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Water Sci Technol. 2005;51(10):155-62.

Microbiological studies of an anaerobic baffled reactor: microbial community characterisation and deactivation of health-related indicator bacteria.

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1
Centre for Water and Wastewater Technology, Durban Institute of Technology, Durban, 4000, South Africa.

Abstract

This WRC funded project has studied the appropriateness of the ABR (anaerobic baffled reactor) for on-site primary sanitation in low-income communities. A 3,000 L pilot reactor was located at the Kingsburgh wastewater treatment plant south of Durban, South Africa. Feed to the reactor was raw domestic wastewater containing a significant proportion of particulate organic matter. The compartments of the ABR were routinely monitored for pH, COD, and gas production, among other physical-chemical determinants. The microbial population in each compartment was analysed by fluorescent in situ hybridisation, using general oligonucleotide probes for eubacteria and archeae and a suite of 10 genera or family specific probes. Scanning electron microscopy was conducted on the sludge fraction of each compartment. Mixed fractions from each compartment were also analysed for health-related indicator bacteria (total coliforms and E. coli). Results indicated that methanogenesis was not occurring to the expected extent in the latter compartments, and that this was probably due to a hydraulic load limitation. This contrasted with earlier studies on industrial effluent, for which the organic load was exclusively in soluble form. Inactivation of health-related indicator bacteria was less than 1 log, indicating the need for an additional post-treatment of the effluent to protect community health.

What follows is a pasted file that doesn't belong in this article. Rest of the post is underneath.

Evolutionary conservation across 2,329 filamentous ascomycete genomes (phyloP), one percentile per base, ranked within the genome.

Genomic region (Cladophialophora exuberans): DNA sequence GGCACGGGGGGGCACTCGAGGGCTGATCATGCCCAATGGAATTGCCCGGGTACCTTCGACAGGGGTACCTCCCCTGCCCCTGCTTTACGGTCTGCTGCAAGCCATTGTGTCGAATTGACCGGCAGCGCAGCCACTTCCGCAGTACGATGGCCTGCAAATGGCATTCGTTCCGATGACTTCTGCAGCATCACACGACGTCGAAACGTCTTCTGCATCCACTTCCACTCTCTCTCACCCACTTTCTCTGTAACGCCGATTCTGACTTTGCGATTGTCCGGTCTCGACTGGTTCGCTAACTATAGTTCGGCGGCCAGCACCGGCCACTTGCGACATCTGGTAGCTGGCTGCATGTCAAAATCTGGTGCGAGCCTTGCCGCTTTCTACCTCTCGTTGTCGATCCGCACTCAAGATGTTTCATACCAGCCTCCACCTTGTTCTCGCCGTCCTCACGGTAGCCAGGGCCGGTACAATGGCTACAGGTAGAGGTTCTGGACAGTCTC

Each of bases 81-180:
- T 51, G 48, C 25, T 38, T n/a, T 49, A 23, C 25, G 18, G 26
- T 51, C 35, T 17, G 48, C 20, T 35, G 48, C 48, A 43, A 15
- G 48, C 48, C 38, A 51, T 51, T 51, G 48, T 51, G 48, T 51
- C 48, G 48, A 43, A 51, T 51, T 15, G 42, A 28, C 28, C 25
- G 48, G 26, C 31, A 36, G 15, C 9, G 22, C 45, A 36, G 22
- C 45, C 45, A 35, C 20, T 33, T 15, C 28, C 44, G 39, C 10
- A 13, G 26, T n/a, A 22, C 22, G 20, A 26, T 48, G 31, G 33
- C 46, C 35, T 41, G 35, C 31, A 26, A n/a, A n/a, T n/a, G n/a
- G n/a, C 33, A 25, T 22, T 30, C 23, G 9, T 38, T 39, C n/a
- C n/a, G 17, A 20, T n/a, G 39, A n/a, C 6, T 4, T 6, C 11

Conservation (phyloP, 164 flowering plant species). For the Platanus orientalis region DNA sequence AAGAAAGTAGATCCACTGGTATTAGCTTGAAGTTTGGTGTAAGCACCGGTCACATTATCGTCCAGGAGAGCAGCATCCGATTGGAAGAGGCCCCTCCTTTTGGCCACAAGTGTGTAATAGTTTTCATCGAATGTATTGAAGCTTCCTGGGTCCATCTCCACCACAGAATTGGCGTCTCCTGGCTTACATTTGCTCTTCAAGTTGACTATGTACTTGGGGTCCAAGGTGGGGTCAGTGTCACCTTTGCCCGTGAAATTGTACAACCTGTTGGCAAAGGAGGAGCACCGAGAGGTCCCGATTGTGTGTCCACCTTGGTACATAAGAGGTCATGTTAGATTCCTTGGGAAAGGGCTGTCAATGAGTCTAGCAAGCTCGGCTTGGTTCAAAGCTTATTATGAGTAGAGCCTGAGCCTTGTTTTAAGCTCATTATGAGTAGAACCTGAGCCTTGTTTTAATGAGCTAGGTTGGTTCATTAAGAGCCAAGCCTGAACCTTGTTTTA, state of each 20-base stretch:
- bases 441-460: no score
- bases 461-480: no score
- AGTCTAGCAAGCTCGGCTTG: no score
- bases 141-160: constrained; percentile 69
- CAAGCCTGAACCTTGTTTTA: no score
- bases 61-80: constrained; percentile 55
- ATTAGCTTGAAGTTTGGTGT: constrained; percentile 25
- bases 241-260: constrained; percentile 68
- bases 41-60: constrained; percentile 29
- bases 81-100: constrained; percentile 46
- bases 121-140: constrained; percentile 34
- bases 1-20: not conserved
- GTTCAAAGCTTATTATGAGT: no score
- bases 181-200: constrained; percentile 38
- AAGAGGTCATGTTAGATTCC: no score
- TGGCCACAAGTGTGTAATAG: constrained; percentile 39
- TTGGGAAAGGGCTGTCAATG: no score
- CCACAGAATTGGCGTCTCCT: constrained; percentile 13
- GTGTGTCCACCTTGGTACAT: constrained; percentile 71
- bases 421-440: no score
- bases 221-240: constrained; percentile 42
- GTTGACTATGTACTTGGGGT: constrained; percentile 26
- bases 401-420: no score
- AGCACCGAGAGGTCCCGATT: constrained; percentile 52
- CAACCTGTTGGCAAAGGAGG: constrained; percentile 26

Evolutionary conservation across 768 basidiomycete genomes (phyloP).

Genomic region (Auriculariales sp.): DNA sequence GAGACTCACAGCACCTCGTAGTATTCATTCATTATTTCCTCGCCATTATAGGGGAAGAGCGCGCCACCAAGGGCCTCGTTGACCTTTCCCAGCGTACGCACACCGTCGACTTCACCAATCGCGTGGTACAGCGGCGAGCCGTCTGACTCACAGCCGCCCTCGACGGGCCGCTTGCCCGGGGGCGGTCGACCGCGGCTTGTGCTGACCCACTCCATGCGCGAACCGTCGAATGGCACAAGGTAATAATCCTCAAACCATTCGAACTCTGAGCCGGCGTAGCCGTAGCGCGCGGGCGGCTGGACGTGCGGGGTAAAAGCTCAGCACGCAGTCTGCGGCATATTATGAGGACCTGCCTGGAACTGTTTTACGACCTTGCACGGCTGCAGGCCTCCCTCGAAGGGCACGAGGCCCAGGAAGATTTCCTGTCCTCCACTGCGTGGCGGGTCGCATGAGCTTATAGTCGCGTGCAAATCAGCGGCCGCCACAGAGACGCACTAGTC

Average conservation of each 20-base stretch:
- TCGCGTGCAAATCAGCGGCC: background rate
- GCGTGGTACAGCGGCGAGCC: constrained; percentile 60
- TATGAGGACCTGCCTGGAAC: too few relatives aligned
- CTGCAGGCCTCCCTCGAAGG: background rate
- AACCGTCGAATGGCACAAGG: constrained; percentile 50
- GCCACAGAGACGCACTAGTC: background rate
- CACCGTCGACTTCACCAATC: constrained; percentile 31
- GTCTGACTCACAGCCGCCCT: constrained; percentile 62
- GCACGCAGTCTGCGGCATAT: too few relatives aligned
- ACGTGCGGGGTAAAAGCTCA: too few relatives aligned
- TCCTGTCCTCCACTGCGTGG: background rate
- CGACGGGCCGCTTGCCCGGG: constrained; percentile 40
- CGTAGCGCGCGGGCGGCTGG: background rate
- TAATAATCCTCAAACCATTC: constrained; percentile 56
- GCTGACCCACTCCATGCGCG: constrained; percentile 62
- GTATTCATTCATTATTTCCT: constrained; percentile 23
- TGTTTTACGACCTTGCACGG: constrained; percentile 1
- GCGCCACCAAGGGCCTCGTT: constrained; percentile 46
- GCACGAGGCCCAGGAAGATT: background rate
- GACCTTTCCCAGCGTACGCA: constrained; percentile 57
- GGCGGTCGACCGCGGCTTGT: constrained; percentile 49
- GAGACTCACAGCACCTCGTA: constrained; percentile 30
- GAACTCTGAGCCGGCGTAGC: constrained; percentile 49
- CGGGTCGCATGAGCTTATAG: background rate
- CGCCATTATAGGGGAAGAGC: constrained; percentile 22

PMID:
16104417
[Indexed for MEDLINE]

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